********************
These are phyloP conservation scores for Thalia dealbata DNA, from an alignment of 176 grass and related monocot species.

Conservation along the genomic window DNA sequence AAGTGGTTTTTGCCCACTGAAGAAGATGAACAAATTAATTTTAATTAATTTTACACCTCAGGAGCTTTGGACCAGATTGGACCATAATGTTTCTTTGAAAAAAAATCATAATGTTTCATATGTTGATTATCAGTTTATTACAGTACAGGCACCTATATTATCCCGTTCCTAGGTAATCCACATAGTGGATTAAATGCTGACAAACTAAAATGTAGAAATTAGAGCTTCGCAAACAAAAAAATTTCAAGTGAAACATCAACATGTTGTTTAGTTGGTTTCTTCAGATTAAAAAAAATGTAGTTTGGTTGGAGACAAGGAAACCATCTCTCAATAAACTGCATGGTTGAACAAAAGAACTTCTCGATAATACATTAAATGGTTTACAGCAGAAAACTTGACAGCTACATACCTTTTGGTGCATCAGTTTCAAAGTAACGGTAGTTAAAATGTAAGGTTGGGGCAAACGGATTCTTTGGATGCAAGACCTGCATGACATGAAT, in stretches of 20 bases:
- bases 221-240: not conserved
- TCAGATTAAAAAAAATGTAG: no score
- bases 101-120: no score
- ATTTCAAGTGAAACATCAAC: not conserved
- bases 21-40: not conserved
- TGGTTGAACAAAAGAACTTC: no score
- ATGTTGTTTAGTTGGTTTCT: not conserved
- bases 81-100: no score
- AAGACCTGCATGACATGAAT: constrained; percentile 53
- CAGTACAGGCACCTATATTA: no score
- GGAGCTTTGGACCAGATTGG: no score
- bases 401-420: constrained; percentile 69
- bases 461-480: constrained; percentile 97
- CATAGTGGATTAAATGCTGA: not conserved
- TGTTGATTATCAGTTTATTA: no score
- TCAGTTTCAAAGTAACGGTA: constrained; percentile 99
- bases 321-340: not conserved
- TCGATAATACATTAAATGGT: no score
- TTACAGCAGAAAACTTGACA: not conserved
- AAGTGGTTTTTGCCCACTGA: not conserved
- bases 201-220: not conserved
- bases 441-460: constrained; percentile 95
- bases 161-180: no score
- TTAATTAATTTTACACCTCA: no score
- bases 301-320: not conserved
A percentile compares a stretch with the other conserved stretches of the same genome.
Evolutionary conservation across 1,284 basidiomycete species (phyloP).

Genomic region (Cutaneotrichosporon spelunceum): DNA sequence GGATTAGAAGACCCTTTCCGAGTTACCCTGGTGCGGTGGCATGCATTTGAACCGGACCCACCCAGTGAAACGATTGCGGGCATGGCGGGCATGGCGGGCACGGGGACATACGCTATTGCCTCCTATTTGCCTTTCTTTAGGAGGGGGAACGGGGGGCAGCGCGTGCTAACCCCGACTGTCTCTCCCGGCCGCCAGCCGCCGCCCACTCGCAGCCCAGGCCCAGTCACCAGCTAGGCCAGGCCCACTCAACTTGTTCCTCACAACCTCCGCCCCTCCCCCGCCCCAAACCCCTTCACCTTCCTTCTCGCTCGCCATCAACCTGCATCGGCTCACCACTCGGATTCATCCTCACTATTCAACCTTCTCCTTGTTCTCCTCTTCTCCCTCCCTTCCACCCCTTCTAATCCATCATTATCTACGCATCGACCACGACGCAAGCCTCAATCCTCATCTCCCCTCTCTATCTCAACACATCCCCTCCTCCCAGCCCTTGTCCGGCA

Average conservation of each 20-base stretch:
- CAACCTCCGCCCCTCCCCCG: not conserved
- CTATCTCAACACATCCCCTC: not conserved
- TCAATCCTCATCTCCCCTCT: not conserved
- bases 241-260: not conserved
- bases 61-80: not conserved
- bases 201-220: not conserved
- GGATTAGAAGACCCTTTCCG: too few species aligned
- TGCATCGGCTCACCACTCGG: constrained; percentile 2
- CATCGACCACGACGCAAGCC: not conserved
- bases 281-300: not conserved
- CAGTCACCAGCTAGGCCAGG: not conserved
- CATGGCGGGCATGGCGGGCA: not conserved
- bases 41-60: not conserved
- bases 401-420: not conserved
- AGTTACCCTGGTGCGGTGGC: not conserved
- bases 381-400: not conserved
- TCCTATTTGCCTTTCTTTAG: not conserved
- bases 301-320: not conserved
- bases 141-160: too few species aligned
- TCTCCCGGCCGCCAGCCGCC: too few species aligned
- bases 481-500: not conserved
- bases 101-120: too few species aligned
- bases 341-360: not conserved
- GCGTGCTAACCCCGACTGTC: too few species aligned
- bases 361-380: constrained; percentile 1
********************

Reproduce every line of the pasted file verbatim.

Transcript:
These are phyloP conservation scores for Thalia dealbata DNA, from an alignment of 176 grass and related monocot species.

Conservation along the genomic window DNA sequence AAGTGGTTTTTGCCCACTGAAGAAGATGAACAAATTAATTTTAATTAATTTTACACCTCAGGAGCTTTGGACCAGATTGGACCATAATGTTTCTTTGAAAAAAAATCATAATGTTTCATATGTTGATTATCAGTTTATTACAGTACAGGCACCTATATTATCCCGTTCCTAGGTAATCCACATAGTGGATTAAATGCTGACAAACTAAAATGTAGAAATTAGAGCTTCGCAAACAAAAAAATTTCAAGTGAAACATCAACATGTTGTTTAGTTGGTTTCTTCAGATTAAAAAAAATGTAGTTTGGTTGGAGACAAGGAAACCATCTCTCAATAAACTGCATGGTTGAACAAAAGAACTTCTCGATAATACATTAAATGGTTTACAGCAGAAAACTTGACAGCTACATACCTTTTGGTGCATCAGTTTCAAAGTAACGGTAGTTAAAATGTAAGGTTGGGGCAAACGGATTCTTTGGATGCAAGACCTGCATGACATGAAT, in stretches of 20 bases:
- bases 221-240: not conserved
- TCAGATTAAAAAAAATGTAG: no score
- bases 101-120: no score
- ATTTCAAGTGAAACATCAAC: not conserved
- bases 21-40: not conserved
- TGGTTGAACAAAAGAACTTC: no score
- ATGTTGTTTAGTTGGTTTCT: not conserved
- bases 81-100: no score
- AAGACCTGCATGACATGAAT: constrained; percentile 53
- CAGTACAGGCACCTATATTA: no score
- GGAGCTTTGGACCAGATTGG: no score
- bases 401-420: constrained; percentile 69
- bases 461-480: constrained; percentile 97
- CATAGTGGATTAAATGCTGA: not conserved
- TGTTGATTATCAGTTTATTA: no score
- TCAGTTTCAAAGTAACGGTA: constrained; percentile 99
- bases 321-340: not conserved
- TCGATAATACATTAAATGGT: no score
- TTACAGCAGAAAACTTGACA: not conserved
- AAGTGGTTTTTGCCCACTGA: not conserved
- bases 201-220: not conserved
- bases 441-460: constrained; percentile 95
- bases 161-180: no score
- TTAATTAATTTTACACCTCA: no score
- bases 301-320: not conserved
A percentile compares a stretch with the other conserved stretches of the same genome.
Evolutionary conservation across 1,284 basidiomycete species (phyloP).

Genomic region (Cutaneotrichosporon spelunceum): DNA sequence GGATTAGAAGACCCTTTCCGAGTTACCCTGGTGCGGTGGCATGCATTTGAACCGGACCCACCCAGTGAAACGATTGCGGGCATGGCGGGCATGGCGGGCACGGGGACATACGCTATTGCCTCCTATTTGCCTTTCTTTAGGAGGGGGAACGGGGGGCAGCGCGTGCTAACCCCGACTGTCTCTCCCGGCCGCCAGCCGCCGCCCACTCGCAGCCCAGGCCCAGTCACCAGCTAGGCCAGGCCCACTCAACTTGTTCCTCACAACCTCCGCCCCTCCCCCGCCCCAAACCCCTTCACCTTCCTTCTCGCTCGCCATCAACCTGCATCGGCTCACCACTCGGATTCATCCTCACTATTCAACCTTCTCCTTGTTCTCCTCTTCTCCCTCCCTTCCACCCCTTCTAATCCATCATTATCTACGCATCGACCACGACGCAAGCCTCAATCCTCATCTCCCCTCTCTATCTCAACACATCCCCTCCTCCCAGCCCTTGTCCGGCA

Average conservation of each 20-base stretch:
- CAACCTCCGCCCCTCCCCCG: not conserved
- CTATCTCAACACATCCCCTC: not conserved
- TCAATCCTCATCTCCCCTCT: not conserved
- bases 241-260: not conserved
- bases 61-80: not conserved
- bases 201-220: not conserved
- GGATTAGAAGACCCTTTCCG: too few species aligned
- TGCATCGGCTCACCACTCGG: constrained; percentile 2
- CATCGACCACGACGCAAGCC: not conserved
- bases 281-300: not conserved
- CAGTCACCAGCTAGGCCAGG: not conserved
- CATGGCGGGCATGGCGGGCA: not conserved
- bases 41-60: not conserved
- bases 401-420: not conserved
- AGTTACCCTGGTGCGGTGGC: not conserved
- bases 381-400: not conserved
- TCCTATTTGCCTTTCTTTAG: not conserved
- bases 301-320: not conserved
- bases 141-160: too few species aligned
- TCTCCCGGCCGCCAGCCGCC: too few species aligned
- bases 481-500: not conserved
- bases 101-120: too few species aligned
- bases 341-360: not conserved
- GCGTGCTAACCCCGACTGTC: too few species aligned
- bases 361-380: constrained; percentile 1